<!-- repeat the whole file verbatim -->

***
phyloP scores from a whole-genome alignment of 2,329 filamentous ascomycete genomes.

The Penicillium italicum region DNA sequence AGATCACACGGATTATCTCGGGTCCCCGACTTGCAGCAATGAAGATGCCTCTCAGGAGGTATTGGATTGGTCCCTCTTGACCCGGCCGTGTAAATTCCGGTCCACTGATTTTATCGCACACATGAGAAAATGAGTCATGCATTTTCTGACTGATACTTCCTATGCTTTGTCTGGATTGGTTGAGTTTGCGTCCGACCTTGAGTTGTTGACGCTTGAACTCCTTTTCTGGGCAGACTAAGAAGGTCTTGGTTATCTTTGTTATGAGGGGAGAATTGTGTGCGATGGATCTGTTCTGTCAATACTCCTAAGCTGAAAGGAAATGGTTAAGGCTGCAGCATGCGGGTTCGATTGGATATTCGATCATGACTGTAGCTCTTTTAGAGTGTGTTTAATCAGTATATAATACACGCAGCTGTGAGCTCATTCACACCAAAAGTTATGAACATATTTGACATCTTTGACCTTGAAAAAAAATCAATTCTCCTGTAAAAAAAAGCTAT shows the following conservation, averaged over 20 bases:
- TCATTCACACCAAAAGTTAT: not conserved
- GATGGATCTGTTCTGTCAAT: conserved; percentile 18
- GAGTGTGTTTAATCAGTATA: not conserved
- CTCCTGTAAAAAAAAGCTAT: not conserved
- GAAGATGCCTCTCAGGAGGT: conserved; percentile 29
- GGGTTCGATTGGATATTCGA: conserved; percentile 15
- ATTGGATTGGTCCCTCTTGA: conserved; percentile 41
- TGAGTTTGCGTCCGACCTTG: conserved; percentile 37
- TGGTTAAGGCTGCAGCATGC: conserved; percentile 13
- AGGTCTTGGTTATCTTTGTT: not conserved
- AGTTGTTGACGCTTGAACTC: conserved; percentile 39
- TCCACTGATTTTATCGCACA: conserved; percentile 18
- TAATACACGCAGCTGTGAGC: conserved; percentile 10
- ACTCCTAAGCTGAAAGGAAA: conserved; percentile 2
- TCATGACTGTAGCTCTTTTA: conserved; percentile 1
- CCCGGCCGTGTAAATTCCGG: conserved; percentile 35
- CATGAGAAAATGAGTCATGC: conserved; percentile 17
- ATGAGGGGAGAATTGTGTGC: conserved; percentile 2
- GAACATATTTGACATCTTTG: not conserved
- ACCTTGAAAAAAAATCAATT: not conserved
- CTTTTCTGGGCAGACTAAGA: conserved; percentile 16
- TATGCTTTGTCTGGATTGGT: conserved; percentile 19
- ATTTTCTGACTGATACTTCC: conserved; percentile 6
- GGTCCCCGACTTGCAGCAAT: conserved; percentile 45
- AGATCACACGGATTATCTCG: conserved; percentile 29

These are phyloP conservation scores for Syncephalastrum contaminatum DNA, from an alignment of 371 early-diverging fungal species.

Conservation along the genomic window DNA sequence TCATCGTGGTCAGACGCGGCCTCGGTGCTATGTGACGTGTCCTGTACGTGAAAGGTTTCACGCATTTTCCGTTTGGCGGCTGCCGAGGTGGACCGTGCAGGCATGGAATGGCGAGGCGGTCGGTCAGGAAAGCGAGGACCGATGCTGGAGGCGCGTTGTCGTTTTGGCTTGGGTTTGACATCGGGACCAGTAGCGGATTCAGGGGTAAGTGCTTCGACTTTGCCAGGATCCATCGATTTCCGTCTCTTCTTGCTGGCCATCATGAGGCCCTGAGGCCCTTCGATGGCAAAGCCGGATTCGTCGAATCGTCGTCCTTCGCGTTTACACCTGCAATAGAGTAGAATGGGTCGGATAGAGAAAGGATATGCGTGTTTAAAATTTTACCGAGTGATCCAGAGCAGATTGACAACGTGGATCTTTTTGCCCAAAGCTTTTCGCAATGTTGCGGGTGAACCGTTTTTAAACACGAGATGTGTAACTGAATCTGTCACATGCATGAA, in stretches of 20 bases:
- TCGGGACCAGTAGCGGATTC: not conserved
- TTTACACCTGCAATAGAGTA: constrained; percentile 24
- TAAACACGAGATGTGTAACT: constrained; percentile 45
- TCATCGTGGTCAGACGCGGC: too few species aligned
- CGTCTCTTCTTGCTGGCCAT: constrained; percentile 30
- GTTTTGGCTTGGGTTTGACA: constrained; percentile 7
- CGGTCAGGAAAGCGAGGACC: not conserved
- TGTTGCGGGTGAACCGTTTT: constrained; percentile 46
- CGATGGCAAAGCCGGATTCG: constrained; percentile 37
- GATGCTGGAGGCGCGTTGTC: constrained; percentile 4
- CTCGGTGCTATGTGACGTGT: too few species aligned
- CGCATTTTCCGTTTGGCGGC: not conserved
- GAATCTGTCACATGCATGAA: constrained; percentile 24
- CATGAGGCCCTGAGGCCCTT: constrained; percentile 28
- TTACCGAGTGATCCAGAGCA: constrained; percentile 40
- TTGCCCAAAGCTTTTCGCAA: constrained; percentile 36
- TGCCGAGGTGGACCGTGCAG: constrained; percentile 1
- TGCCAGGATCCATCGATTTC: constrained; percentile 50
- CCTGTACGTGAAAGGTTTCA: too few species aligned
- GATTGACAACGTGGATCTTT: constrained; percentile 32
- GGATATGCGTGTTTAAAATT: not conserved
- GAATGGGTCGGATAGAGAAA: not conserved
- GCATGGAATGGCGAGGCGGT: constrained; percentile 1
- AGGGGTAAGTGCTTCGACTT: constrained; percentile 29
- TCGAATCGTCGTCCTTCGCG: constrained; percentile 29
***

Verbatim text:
phyloP scores from a whole-genome alignment of 2,329 filamentous ascomycete genomes.

The Penicillium italicum region DNA sequence AGATCACACGGATTATCTCGGGTCCCCGACTTGCAGCAATGAAGATGCCTCTCAGGAGGTATTGGATTGGTCCCTCTTGACCCGGCCGTGTAAATTCCGGTCCACTGATTTTATCGCACACATGAGAAAATGAGTCATGCATTTTCTGACTGATACTTCCTATGCTTTGTCTGGATTGGTTGAGTTTGCGTCCGACCTTGAGTTGTTGACGCTTGAACTCCTTTTCTGGGCAGACTAAGAAGGTCTTGGTTATCTTTGTTATGAGGGGAGAATTGTGTGCGATGGATCTGTTCTGTCAATACTCCTAAGCTGAAAGGAAATGGTTAAGGCTGCAGCATGCGGGTTCGATTGGATATTCGATCATGACTGTAGCTCTTTTAGAGTGTGTTTAATCAGTATATAATACACGCAGCTGTGAGCTCATTCACACCAAAAGTTATGAACATATTTGACATCTTTGACCTTGAAAAAAAATCAATTCTCCTGTAAAAAAAAGCTAT shows the following conservation, averaged over 20 bases:
- TCATTCACACCAAAAGTTAT: not conserved
- GATGGATCTGTTCTGTCAAT: conserved; percentile 18
- GAGTGTGTTTAATCAGTATA: not conserved
- CTCCTGTAAAAAAAAGCTAT: not conserved
- GAAGATGCCTCTCAGGAGGT: conserved; percentile 29
- GGGTTCGATTGGATATTCGA: conserved; percentile 15
- ATTGGATTGGTCCCTCTTGA: conserved; percentile 41
- TGAGTTTGCGTCCGACCTTG: conserved; percentile 37
- TGGTTAAGGCTGCAGCATGC: conserved; percentile 13
- AGGTCTTGGTTATCTTTGTT: not conserved
- AGTTGTTGACGCTTGAACTC: conserved; percentile 39
- TCCACTGATTTTATCGCACA: conserved; percentile 18
- TAATACACGCAGCTGTGAGC: conserved; percentile 10
- ACTCCTAAGCTGAAAGGAAA: conserved; percentile 2
- TCATGACTGTAGCTCTTTTA: conserved; percentile 1
- CCCGGCCGTGTAAATTCCGG: conserved; percentile 35
- CATGAGAAAATGAGTCATGC: conserved; percentile 17
- ATGAGGGGAGAATTGTGTGC: conserved; percentile 2
- GAACATATTTGACATCTTTG: not conserved
- ACCTTGAAAAAAAATCAATT: not conserved
- CTTTTCTGGGCAGACTAAGA: conserved; percentile 16
- TATGCTTTGTCTGGATTGGT: conserved; percentile 19
- ATTTTCTGACTGATACTTCC: conserved; percentile 6
- GGTCCCCGACTTGCAGCAAT: conserved; percentile 45
- AGATCACACGGATTATCTCG: conserved; percentile 29

These are phyloP conservation scores for Syncephalastrum contaminatum DNA, from an alignment of 371 early-diverging fungal species.

Conservation along the genomic window DNA sequence TCATCGTGGTCAGACGCGGCCTCGGTGCTATGTGACGTGTCCTGTACGTGAAAGGTTTCACGCATTTTCCGTTTGGCGGCTGCCGAGGTGGACCGTGCAGGCATGGAATGGCGAGGCGGTCGGTCAGGAAAGCGAGGACCGATGCTGGAGGCGCGTTGTCGTTTTGGCTTGGGTTTGACATCGGGACCAGTAGCGGATTCAGGGGTAAGTGCTTCGACTTTGCCAGGATCCATCGATTTCCGTCTCTTCTTGCTGGCCATCATGAGGCCCTGAGGCCCTTCGATGGCAAAGCCGGATTCGTCGAATCGTCGTCCTTCGCGTTTACACCTGCAATAGAGTAGAATGGGTCGGATAGAGAAAGGATATGCGTGTTTAAAATTTTACCGAGTGATCCAGAGCAGATTGACAACGTGGATCTTTTTGCCCAAAGCTTTTCGCAATGTTGCGGGTGAACCGTTTTTAAACACGAGATGTGTAACTGAATCTGTCACATGCATGAA, in stretches of 20 bases:
- TCGGGACCAGTAGCGGATTC: not conserved
- TTTACACCTGCAATAGAGTA: constrained; percentile 24
- TAAACACGAGATGTGTAACT: constrained; percentile 45
- TCATCGTGGTCAGACGCGGC: too few species aligned
- CGTCTCTTCTTGCTGGCCAT: constrained; percentile 30
- GTTTTGGCTTGGGTTTGACA: constrained; percentile 7
- CGGTCAGGAAAGCGAGGACC: not conserved
- TGTTGCGGGTGAACCGTTTT: constrained; percentile 46
- CGATGGCAAAGCCGGATTCG: constrained; percentile 37
- GATGCTGGAGGCGCGTTGTC: constrained; percentile 4
- CTCGGTGCTATGTGACGTGT: too few species aligned
- CGCATTTTCCGTTTGGCGGC: not conserved
- GAATCTGTCACATGCATGAA: constrained; percentile 24
- CATGAGGCCCTGAGGCCCTT: constrained; percentile 28
- TTACCGAGTGATCCAGAGCA: constrained; percentile 40
- TTGCCCAAAGCTTTTCGCAA: constrained; percentile 36
- TGCCGAGGTGGACCGTGCAG: constrained; percentile 1
- TGCCAGGATCCATCGATTTC: constrained; percentile 50
- CCTGTACGTGAAAGGTTTCA: too few species aligned
- GATTGACAACGTGGATCTTT: constrained; percentile 32
- GGATATGCGTGTTTAAAATT: not conserved
- GAATGGGTCGGATAGAGAAA: not conserved
- GCATGGAATGGCGAGGCGGT: constrained; percentile 1
- AGGGGTAAGTGCTTCGACTT: constrained; percentile 29
- TCGAATCGTCGTCCTTCGCG: constrained; percentile 29